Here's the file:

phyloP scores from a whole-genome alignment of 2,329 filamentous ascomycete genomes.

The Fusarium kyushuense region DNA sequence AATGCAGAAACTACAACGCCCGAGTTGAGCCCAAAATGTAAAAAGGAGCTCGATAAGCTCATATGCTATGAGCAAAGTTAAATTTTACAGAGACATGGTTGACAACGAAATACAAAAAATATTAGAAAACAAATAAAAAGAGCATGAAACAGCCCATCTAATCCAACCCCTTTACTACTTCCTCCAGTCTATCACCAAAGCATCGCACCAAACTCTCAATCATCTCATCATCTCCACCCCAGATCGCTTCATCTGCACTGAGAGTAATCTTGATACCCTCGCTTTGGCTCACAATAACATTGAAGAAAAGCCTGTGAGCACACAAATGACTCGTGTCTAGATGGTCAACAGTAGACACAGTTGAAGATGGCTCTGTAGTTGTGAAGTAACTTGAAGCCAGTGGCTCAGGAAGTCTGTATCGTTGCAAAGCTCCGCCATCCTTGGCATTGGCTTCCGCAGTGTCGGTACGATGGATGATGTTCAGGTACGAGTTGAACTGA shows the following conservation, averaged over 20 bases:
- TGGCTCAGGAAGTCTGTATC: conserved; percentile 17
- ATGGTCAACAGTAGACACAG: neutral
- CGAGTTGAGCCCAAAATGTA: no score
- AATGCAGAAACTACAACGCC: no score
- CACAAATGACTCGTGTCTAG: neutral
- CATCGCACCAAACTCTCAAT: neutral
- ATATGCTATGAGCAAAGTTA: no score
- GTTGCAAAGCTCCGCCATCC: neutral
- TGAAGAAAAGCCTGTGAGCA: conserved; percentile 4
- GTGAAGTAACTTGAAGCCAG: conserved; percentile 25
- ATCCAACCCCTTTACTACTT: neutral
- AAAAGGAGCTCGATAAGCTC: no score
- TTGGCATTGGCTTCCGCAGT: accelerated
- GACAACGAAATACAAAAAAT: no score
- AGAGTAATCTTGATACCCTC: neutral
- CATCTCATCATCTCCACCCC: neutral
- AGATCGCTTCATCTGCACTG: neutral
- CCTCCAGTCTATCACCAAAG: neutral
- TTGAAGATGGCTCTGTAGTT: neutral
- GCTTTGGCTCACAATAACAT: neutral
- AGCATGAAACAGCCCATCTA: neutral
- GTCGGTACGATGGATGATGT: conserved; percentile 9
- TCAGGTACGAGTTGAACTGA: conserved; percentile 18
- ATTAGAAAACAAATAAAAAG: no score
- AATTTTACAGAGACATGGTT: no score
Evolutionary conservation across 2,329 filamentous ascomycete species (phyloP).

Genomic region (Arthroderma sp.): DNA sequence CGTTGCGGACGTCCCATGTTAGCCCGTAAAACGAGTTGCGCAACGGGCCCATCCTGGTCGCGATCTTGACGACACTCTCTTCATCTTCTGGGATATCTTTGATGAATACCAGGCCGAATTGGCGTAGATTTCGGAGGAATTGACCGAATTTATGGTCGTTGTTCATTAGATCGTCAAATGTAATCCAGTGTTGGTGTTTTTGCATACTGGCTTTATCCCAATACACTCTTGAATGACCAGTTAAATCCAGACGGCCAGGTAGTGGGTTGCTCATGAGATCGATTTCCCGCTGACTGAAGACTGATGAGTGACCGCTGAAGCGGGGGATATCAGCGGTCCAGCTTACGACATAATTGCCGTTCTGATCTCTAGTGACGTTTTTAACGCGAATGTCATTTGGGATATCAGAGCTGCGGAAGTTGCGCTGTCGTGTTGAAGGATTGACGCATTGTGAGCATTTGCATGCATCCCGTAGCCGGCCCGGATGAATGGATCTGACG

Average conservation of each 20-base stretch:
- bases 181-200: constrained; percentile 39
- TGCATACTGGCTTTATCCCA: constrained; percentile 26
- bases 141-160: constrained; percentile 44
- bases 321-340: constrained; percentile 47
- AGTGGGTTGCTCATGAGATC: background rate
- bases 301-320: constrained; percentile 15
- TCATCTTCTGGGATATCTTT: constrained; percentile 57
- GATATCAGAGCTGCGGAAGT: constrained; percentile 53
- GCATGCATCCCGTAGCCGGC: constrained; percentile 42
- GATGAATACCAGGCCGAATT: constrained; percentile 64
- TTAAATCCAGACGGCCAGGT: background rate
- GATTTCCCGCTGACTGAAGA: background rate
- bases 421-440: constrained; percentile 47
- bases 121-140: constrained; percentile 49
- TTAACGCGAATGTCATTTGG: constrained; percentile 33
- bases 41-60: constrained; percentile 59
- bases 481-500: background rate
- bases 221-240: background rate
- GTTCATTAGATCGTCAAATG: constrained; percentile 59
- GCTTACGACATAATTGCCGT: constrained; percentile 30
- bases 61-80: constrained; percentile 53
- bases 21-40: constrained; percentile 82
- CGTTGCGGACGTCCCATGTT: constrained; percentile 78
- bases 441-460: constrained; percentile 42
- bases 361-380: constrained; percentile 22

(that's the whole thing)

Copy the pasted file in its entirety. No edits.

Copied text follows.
phyloP scores from a whole-genome alignment of 2,329 filamentous ascomycete genomes.

The Fusarium kyushuense region DNA sequence AATGCAGAAACTACAACGCCCGAGTTGAGCCCAAAATGTAAAAAGGAGCTCGATAAGCTCATATGCTATGAGCAAAGTTAAATTTTACAGAGACATGGTTGACAACGAAATACAAAAAATATTAGAAAACAAATAAAAAGAGCATGAAACAGCCCATCTAATCCAACCCCTTTACTACTTCCTCCAGTCTATCACCAAAGCATCGCACCAAACTCTCAATCATCTCATCATCTCCACCCCAGATCGCTTCATCTGCACTGAGAGTAATCTTGATACCCTCGCTTTGGCTCACAATAACATTGAAGAAAAGCCTGTGAGCACACAAATGACTCGTGTCTAGATGGTCAACAGTAGACACAGTTGAAGATGGCTCTGTAGTTGTGAAGTAACTTGAAGCCAGTGGCTCAGGAAGTCTGTATCGTTGCAAAGCTCCGCCATCCTTGGCATTGGCTTCCGCAGTGTCGGTACGATGGATGATGTTCAGGTACGAGTTGAACTGA shows the following conservation, averaged over 20 bases:
- TGGCTCAGGAAGTCTGTATC: conserved; percentile 17
- ATGGTCAACAGTAGACACAG: neutral
- CGAGTTGAGCCCAAAATGTA: no score
- AATGCAGAAACTACAACGCC: no score
- CACAAATGACTCGTGTCTAG: neutral
- CATCGCACCAAACTCTCAAT: neutral
- ATATGCTATGAGCAAAGTTA: no score
- GTTGCAAAGCTCCGCCATCC: neutral
- TGAAGAAAAGCCTGTGAGCA: conserved; percentile 4
- GTGAAGTAACTTGAAGCCAG: conserved; percentile 25
- ATCCAACCCCTTTACTACTT: neutral
- AAAAGGAGCTCGATAAGCTC: no score
- TTGGCATTGGCTTCCGCAGT: accelerated
- GACAACGAAATACAAAAAAT: no score
- AGAGTAATCTTGATACCCTC: neutral
- CATCTCATCATCTCCACCCC: neutral
- AGATCGCTTCATCTGCACTG: neutral
- CCTCCAGTCTATCACCAAAG: neutral
- TTGAAGATGGCTCTGTAGTT: neutral
- GCTTTGGCTCACAATAACAT: neutral
- AGCATGAAACAGCCCATCTA: neutral
- GTCGGTACGATGGATGATGT: conserved; percentile 9
- TCAGGTACGAGTTGAACTGA: conserved; percentile 18
- ATTAGAAAACAAATAAAAAG: no score
- AATTTTACAGAGACATGGTT: no score
Evolutionary conservation across 2,329 filamentous ascomycete species (phyloP).

Genomic region (Arthroderma sp.): DNA sequence CGTTGCGGACGTCCCATGTTAGCCCGTAAAACGAGTTGCGCAACGGGCCCATCCTGGTCGCGATCTTGACGACACTCTCTTCATCTTCTGGGATATCTTTGATGAATACCAGGCCGAATTGGCGTAGATTTCGGAGGAATTGACCGAATTTATGGTCGTTGTTCATTAGATCGTCAAATGTAATCCAGTGTTGGTGTTTTTGCATACTGGCTTTATCCCAATACACTCTTGAATGACCAGTTAAATCCAGACGGCCAGGTAGTGGGTTGCTCATGAGATCGATTTCCCGCTGACTGAAGACTGATGAGTGACCGCTGAAGCGGGGGATATCAGCGGTCCAGCTTACGACATAATTGCCGTTCTGATCTCTAGTGACGTTTTTAACGCGAATGTCATTTGGGATATCAGAGCTGCGGAAGTTGCGCTGTCGTGTTGAAGGATTGACGCATTGTGAGCATTTGCATGCATCCCGTAGCCGGCCCGGATGAATGGATCTGACG

Average conservation of each 20-base stretch:
- bases 181-200: constrained; percentile 39
- TGCATACTGGCTTTATCCCA: constrained; percentile 26
- bases 141-160: constrained; percentile 44
- bases 321-340: constrained; percentile 47
- AGTGGGTTGCTCATGAGATC: background rate
- bases 301-320: constrained; percentile 15
- TCATCTTCTGGGATATCTTT: constrained; percentile 57
- GATATCAGAGCTGCGGAAGT: constrained; percentile 53
- GCATGCATCCCGTAGCCGGC: constrained; percentile 42
- GATGAATACCAGGCCGAATT: constrained; percentile 64
- TTAAATCCAGACGGCCAGGT: background rate
- GATTTCCCGCTGACTGAAGA: background rate
- bases 421-440: constrained; percentile 47
- bases 121-140: constrained; percentile 49
- TTAACGCGAATGTCATTTGG: constrained; percentile 33
- bases 41-60: constrained; percentile 59
- bases 481-500: background rate
- bases 221-240: background rate
- GTTCATTAGATCGTCAAATG: constrained; percentile 59
- GCTTACGACATAATTGCCGT: constrained; percentile 30
- bases 61-80: constrained; percentile 53
- bases 21-40: constrained; percentile 82
- CGTTGCGGACGTCCCATGTT: constrained; percentile 78
- bases 441-460: constrained; percentile 42
- bases 361-380: constrained; percentile 22